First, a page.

In recent years, several notoriously famous incidents of the use of technology to influence peoples’ behaviour without their consent have come to the world’s attention. Whether we are speaking of misuse of social media users’ data or of using AI to make recruitment decisions, it poses an ethical dilemma. History is being written every day, and we don’t know what we don’t know before these incidents—and their ethical consequences—happen. However, businesses are bound to explore new technology to influence customer behaviour – therefore, because the world is driven by technology and it’s moving so quickly, the ethics often can’t keep up. 

Richard Chataway’s book The Behaviour Business discusses how we might address this issue. Chataway introduces behavioural science insights to businesses with a special focus on the consideration of ethics and well-meaning intentions. He talks about his own experience, as a behavioural science practitioner, of consulting on the development of an app to help Australian citizens quit smoking as part of an Australian government campaign. Throughout the book, Chataway returns to such examples of the notion of nudging for good, or how we can use technology to change people’s behaviour in a way that will benefit them. 

At Umbrella, we use technology to gather data, but we do it in a way that ensures the safety and confidentiality of participants. And we know data isn’t everything. We believe great strategies are based both on data and people insights. Getting comprehensive and reliable data is key to ensuring that our customers’ wellbeing strategy improves outcomes for their people and business, and participants’ insights are key to refining this process.

Chataway also focuses on the practical application of behaviour science in business, drawing on his own professional experience, as well as the experience of the FANG group (Facebook, Amazon, Netflix, Google), government initiatives in the UK and Australia, and other organisations and academic research that have addressed different behaviour challenges. 

He guides us through hidden influences of behaviour, explaining what underpins human decision-making: emotions, thinking patterns, unconscious bias and social proof, and illustrates how to ethically use these insights. Chataway reminds the reader again and again: “Much of human decision-making is more emotional, less rational, and more instinctive than we assume”. Through the book, he takes the reader on a journey of “why” and “how-to” apply psychological principles, although he doesn’t often use the word “psychology”. What he does though is invite the reader to think more deeply.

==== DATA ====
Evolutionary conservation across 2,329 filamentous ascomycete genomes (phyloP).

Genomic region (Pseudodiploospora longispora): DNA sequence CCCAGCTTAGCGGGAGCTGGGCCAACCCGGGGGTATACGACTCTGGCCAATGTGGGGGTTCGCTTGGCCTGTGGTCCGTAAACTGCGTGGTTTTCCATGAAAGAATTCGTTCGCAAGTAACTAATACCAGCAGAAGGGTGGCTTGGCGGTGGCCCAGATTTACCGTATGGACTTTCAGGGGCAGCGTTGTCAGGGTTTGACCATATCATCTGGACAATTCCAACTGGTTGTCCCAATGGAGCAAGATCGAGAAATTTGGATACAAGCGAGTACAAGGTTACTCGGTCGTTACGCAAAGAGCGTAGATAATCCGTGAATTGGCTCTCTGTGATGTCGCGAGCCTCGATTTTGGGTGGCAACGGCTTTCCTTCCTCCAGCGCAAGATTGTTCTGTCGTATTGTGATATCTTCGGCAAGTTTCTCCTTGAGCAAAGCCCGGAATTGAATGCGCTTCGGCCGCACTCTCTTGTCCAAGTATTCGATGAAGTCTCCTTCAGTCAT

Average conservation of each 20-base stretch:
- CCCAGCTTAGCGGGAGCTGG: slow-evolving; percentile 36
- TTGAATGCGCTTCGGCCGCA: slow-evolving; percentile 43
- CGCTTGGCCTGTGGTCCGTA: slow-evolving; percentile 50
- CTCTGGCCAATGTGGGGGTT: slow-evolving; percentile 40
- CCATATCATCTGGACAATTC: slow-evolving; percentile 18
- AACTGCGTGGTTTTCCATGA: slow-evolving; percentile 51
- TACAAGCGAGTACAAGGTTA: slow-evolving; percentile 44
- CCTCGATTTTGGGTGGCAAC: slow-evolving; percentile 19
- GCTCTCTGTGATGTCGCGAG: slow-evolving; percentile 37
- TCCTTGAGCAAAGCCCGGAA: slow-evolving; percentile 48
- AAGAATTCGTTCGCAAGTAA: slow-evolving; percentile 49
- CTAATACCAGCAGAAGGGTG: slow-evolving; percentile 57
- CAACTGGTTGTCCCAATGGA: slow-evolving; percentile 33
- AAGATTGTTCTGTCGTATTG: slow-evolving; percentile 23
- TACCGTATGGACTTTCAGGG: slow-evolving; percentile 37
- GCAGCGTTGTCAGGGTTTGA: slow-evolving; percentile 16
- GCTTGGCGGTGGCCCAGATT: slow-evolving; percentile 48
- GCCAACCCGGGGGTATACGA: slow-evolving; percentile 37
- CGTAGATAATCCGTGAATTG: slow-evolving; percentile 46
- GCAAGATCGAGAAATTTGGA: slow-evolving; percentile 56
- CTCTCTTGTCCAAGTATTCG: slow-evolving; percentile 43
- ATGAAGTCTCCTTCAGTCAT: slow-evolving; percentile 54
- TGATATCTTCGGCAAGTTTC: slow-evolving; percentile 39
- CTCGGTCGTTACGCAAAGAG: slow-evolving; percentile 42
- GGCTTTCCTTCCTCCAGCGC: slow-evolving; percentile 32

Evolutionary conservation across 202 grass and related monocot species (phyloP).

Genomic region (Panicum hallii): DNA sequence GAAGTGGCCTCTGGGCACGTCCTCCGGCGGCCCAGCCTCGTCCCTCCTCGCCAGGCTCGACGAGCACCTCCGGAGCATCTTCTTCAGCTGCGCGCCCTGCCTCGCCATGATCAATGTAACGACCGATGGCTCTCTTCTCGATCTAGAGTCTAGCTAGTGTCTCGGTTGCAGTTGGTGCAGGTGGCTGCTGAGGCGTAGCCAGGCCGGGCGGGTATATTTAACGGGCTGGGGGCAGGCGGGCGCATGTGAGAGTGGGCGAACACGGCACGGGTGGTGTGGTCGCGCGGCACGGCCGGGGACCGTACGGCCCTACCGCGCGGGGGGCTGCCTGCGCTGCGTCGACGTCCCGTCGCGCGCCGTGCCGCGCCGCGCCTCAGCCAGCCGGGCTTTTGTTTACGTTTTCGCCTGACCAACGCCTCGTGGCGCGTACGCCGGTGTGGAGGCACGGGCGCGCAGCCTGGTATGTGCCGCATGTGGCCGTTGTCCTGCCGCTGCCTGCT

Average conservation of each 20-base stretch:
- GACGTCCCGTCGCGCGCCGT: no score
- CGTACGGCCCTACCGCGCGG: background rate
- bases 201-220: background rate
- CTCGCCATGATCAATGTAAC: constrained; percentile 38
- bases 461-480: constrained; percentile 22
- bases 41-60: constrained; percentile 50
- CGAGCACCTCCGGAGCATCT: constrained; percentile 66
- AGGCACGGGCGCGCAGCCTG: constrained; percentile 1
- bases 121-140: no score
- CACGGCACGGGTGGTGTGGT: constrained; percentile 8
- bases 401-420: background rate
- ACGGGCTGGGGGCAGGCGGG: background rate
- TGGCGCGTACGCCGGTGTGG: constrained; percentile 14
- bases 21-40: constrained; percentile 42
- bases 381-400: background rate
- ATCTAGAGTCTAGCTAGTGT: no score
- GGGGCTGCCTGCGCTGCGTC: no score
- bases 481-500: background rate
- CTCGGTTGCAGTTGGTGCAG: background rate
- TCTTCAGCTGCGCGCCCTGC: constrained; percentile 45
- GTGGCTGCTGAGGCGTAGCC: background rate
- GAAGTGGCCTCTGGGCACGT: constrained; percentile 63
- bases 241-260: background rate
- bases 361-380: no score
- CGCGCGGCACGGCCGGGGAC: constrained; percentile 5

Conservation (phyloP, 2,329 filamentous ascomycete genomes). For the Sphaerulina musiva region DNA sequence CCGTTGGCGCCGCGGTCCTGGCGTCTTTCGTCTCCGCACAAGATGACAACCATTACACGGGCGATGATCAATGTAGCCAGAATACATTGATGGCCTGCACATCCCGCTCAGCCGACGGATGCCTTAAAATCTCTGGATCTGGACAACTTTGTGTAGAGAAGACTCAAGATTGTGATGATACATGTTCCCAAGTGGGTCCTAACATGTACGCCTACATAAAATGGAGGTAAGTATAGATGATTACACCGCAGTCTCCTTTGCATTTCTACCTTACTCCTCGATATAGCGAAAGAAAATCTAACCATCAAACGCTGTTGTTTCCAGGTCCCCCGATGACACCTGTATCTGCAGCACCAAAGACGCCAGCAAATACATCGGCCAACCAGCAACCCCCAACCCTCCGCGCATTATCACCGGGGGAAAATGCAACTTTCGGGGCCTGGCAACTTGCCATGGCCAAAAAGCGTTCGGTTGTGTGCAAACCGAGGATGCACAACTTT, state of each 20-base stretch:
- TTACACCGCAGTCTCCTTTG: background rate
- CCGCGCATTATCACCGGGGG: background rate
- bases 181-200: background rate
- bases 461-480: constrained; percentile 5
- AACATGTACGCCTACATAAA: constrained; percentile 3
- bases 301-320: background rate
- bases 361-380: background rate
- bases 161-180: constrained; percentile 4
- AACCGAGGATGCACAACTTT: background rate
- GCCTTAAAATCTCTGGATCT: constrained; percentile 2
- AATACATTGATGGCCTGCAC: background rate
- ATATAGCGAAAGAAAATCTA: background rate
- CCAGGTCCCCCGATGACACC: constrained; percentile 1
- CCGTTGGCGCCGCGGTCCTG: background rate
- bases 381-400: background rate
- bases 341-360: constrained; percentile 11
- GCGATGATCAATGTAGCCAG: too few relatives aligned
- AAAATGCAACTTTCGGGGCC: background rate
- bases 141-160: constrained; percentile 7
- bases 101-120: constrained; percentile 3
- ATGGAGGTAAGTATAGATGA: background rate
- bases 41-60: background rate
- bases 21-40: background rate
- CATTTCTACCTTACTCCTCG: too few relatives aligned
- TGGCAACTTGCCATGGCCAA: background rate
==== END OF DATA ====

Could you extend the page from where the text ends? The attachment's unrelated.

One of the key messages Chataway impresses upon the reader is that business leaders should be encouraged to apply test-tube behaviour. He wants businesses to adopt an approach of continuous testing and learning, similar to what is more commonly used in science: first form a hypothesis, then experiment, then adapt and learn from the outcomes. However, he says, to do so requires applying a growth mindset culture in the business – one that recognises that we can learn as much from failure as from success.   

This idea of learning from mistakes resonated with me a lot, and it’s something we regularly discuss at Umbrella. When there is support from leaders in a workplace and an environment where it’s OK to make mistakes, research shows that people tend to be more engaged in the work they’re doing. This contributes to building psychological safety at work. 

So, what does a good workplace look like? In the second part of the book, Chataway explores this very question, and talks about flexibility, meaning, autonomy, fairness, support, diversity, collaboration, and role-modelling in the workplace as key concepts. Overall, he highlights the importance of wellbeing at work, and how to create psychological safety nets, using insights from behaviour science.  

Developing a new behaviour is essentially forming a new habit. Understanding drivers for your own behaviour increases the chances of sticking to what matters to you, even though it might be difficult at the beginning. Organisations can support people in changing their behaviour at work and help improve their wellbeing and performance. Proactive wellbeing strategies are known to deliver an average ROI of 5:11 for businesses through retaining top talent, increasing productivity, lifting individual performances, and supporting people to live happy, healthy, and fulfilling lives.

At Umbrella’s workshops, we help people strengthen resilience skills and emphasise the importance of regular actions that help us deal with everyday challenges to recover from stressful events quicker and stronger. As Chataway says, “Small changes can have surprisingly large effects”. 

This book stayed with me for over a year. It has helped me to navigate through making better business decisions, but it has also impacted on my own personal growth. I took time to digest and apply the ideas throughout, referring back to some of the chapters, highlighting line after line, and checking out the references. If you have enjoyed reading this review, consider finding your own copy of the book. 

More about applying behavioural insights in the New Zealand public sector can also be found on the website of the Department of the Prime Minister and Cabinet. Hmmm, I wonder what are they nudging us to do?